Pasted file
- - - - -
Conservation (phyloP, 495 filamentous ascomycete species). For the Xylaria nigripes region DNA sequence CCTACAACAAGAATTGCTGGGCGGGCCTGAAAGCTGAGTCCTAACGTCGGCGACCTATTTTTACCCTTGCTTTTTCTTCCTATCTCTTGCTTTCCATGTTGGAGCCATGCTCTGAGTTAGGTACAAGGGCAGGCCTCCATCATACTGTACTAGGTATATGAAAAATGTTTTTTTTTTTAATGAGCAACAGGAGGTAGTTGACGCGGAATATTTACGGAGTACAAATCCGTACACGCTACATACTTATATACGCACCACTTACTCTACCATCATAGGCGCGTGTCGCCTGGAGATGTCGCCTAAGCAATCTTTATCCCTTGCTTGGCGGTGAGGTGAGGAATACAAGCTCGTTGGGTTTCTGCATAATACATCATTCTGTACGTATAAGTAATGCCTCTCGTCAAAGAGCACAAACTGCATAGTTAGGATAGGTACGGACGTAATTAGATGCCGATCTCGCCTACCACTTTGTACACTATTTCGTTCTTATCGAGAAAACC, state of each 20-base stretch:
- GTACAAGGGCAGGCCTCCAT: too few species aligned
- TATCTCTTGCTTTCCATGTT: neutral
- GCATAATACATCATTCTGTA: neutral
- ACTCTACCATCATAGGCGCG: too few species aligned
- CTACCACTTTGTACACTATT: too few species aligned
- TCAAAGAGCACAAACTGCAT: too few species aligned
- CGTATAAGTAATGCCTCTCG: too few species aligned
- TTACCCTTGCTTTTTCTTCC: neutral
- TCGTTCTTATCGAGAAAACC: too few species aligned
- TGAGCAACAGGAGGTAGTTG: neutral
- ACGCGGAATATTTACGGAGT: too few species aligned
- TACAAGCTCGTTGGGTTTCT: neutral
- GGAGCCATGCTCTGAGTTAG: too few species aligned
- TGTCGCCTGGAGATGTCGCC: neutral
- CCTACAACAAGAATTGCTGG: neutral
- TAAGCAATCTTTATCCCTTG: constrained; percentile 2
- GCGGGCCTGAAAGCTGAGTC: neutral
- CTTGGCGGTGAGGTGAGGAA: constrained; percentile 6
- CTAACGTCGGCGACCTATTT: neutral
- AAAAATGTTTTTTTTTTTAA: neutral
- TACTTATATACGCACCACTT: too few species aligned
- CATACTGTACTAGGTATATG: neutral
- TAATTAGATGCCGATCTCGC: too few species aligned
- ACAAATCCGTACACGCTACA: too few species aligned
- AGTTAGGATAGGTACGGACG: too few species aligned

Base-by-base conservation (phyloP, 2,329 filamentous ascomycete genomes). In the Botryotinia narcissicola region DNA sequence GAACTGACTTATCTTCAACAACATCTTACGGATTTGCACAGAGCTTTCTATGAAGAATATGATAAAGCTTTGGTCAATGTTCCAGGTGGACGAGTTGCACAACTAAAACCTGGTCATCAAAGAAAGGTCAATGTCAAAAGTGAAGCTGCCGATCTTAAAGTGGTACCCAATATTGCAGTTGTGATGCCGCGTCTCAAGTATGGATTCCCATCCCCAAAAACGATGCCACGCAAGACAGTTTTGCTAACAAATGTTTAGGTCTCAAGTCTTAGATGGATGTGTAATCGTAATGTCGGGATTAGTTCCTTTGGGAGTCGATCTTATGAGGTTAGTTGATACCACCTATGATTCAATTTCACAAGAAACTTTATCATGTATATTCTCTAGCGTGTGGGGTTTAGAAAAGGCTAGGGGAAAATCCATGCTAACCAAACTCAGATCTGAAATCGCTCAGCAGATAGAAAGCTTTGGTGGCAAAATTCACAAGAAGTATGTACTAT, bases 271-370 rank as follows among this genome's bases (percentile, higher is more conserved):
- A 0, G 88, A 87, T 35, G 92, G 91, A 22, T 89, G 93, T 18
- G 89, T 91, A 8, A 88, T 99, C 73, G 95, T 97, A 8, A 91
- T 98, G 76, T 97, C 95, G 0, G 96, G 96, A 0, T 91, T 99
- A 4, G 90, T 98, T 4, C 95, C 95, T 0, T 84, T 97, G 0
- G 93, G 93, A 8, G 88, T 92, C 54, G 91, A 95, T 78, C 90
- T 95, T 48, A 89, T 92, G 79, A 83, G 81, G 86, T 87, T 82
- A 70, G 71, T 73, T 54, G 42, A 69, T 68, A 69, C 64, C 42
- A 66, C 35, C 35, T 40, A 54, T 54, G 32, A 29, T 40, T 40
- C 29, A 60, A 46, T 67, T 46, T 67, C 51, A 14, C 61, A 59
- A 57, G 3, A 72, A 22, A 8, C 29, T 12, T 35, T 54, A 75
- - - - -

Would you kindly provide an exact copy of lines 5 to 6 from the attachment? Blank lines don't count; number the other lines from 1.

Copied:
- ACTCTACCATCATAGGCGCG: too few species aligned
- CTACCACTTTGTACACTATT: too few species aligned